Regarding Christian Theology and Psychology in Treating Mental Illness

The place God calls you to is the place where your deep gladness and the world’s deep hunger meet.           —Frederick Buechner

GOD CALLS PEOPLE. It might not be the calling of Abraham to leave the land of Ur and go forth into wilderness he knew nothing about, or the calling of Moses, confronted with the command of the burning bush, or the calling of Isaiah who encountered the glory of God, or the calling of the apostle Paul to bring the message of Christ to the Gentiles—but an awareness of “call” is both mysterious and powerful. And it is always a demonstration of love and an initiative from God.

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Certainly, it is helpful to understand that God calls the Christian in three distinct ways:

  • First, there is the call on your heart to be a Christian. The God  of creation invites us to respond to His love in numerous ways. This call comes through His Son Jesus, who invites us to be His disciples. This tends to open the door for our service to others in His name. Everything about us is understood in light of this primary call on our life. Every aspect of our lives flows out and finds meaning in light of the fact that we are a called people. The entire body of Christ is made up of the called.
  • Second, for each individual there is a specific call—a defining purpose or mission, a raison d’être. Every individual is called of God to respond through service in the world. Each person has a unique calling in this second sense. We cannot begin to understand this second calling except in the light of the first. In other words, when we fulfill our specific vocation, we are living out the full implications of what it means to follow Jesus.
  • Third, there is the call that we face each day in response to the multiple demands on our lives—our immediate duties and responsibilities: the call to be present to our children when they are in a high school musical, or to help our local church when they host a baseball camp featuring retired greats from professional baseball. Or to take a homeless veteran to Denny’s for a hot lunch and talk to him about the Gospel and options for getting him off the street. These activities represent the immediate tasks placed in front of us by God—our tasks for the day, if you will.

We are all called to work. We want that work to be meaningful, joyful, and significant. We want to know that the work we do is good; that in word and deed we are doing something that is fundamentally positive and worthwhile. Each person brings beauty, creativity, and significance to the table. We all add to the community. It does, indeed, take a village, but we speak here of a village of believers—the Body of Christ. And yet we must never lose sight of the inherent value and potential of the individual person who is loved, called, and empowered by God to do good work.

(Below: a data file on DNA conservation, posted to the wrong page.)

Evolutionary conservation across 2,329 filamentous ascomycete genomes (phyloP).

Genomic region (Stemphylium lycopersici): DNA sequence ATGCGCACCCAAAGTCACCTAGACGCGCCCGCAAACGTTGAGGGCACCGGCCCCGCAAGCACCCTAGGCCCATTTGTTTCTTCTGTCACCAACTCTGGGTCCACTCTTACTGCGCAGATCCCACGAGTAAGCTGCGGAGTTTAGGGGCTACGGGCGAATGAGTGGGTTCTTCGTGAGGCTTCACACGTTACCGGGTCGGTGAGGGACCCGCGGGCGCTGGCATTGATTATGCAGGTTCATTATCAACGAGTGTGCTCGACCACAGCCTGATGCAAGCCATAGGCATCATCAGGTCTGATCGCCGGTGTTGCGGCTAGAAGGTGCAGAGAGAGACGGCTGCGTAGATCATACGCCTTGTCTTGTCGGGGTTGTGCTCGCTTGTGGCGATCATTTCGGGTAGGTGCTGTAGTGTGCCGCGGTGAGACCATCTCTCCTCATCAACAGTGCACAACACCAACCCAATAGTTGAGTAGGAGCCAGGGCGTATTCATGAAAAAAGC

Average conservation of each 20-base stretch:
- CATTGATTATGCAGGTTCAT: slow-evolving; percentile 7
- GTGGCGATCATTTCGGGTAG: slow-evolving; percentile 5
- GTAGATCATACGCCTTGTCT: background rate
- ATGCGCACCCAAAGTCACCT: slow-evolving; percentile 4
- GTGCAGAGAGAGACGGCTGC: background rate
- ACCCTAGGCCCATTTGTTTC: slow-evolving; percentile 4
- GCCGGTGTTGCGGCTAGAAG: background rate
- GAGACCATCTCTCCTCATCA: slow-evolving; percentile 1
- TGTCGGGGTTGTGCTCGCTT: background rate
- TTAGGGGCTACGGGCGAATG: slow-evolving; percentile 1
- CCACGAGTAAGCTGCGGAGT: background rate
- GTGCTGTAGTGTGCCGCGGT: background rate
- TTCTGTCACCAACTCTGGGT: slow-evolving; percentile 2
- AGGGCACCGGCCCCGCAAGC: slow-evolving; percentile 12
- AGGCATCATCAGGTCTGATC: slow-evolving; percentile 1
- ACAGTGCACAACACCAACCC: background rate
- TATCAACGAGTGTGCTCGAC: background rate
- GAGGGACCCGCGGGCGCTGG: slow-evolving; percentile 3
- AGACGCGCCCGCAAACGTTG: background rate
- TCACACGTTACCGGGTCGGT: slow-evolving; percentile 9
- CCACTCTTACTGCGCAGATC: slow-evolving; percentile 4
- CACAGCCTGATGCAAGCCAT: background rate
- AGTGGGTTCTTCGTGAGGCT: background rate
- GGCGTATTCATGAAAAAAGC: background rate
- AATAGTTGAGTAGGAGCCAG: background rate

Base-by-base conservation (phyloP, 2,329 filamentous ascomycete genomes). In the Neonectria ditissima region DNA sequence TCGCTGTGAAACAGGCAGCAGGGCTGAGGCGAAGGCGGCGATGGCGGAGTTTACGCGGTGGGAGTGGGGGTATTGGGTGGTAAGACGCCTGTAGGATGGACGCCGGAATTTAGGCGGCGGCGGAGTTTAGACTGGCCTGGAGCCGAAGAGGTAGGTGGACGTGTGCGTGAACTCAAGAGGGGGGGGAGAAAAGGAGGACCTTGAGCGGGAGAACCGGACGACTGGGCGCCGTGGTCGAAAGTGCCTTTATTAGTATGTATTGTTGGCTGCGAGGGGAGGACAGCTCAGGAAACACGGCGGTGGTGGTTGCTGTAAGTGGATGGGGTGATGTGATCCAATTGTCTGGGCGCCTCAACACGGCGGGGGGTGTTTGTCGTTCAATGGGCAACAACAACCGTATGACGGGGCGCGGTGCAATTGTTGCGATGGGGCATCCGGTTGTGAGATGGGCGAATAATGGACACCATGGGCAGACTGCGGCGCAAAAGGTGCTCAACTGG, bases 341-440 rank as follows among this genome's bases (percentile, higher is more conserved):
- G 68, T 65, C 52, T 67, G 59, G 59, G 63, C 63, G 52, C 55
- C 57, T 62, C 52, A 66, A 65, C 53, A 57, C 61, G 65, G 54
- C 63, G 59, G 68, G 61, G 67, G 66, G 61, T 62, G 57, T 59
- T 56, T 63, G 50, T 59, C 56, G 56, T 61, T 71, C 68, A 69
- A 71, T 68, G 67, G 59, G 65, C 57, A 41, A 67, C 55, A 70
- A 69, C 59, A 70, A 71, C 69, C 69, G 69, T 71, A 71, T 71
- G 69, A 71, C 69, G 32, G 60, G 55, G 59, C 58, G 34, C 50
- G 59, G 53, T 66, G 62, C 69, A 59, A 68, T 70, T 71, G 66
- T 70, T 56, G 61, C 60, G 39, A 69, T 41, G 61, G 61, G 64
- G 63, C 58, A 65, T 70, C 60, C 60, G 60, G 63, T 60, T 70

Older notions of vocation and career development assumed that people wrestled with matters of vocation as early as young adulthood. It has been commonly assumed that vocational counseling was provided in high school for those seeking to pick a career. But in a more accurate understanding of vocation, we learn that vocational questions follow us throughout the course of our lives—and that perhaps vocational counseling needs to be presented to us at each transition throughout our lives. The questions remain the same: Who am I? Who has God called me to be? What should I do next? Of course, our answers to these questions can change at different stages of our lives. We naturally think differently during adolescence than early adulthood; likewise during early-to-mid adulthood, and mid adulthood into our senior years.

ORIGINS OF PSYCHOLOGY

Clearly, psychology did not emerge directly as science. This presents a rather challenging problem: Where to start? Ancient civilizations surely studied one another to determine who was reliable and trustworthy, and evidence suggests they attempted to record and interpret dreams, mental illness, and emotions. Was this an early form of psychology? Or did psychology start with the first systematic explanations of human cognitive experience, which can be traced back to the early Greeks? Plato and Aristotle, for example, established elaborate theories that attempted to account for memory, perception, and learning. Maybe this was the starting point?

Early adherents understood it was difficult to consider psychology a hard science in the traditional sense given that experimenters cannot “observe” the workings of the mind or “measure” emotions. Many initially considered psychology to be a specialized branch of philosophy—a sentiment still held by some. They based their conclusion on several factors. First, they had a difficult time accepting subjective reports as evidence. Second, can unconscious inference be considered a coherent—logical and consistent—concept? Rene Descartes gave us the concept of dualism—the position that mind and body are in some categorical way separate from each other and that mental properties are in some respects non-physical in nature. Certainly, this concept plays at least a part in the idea of nature versus nurture.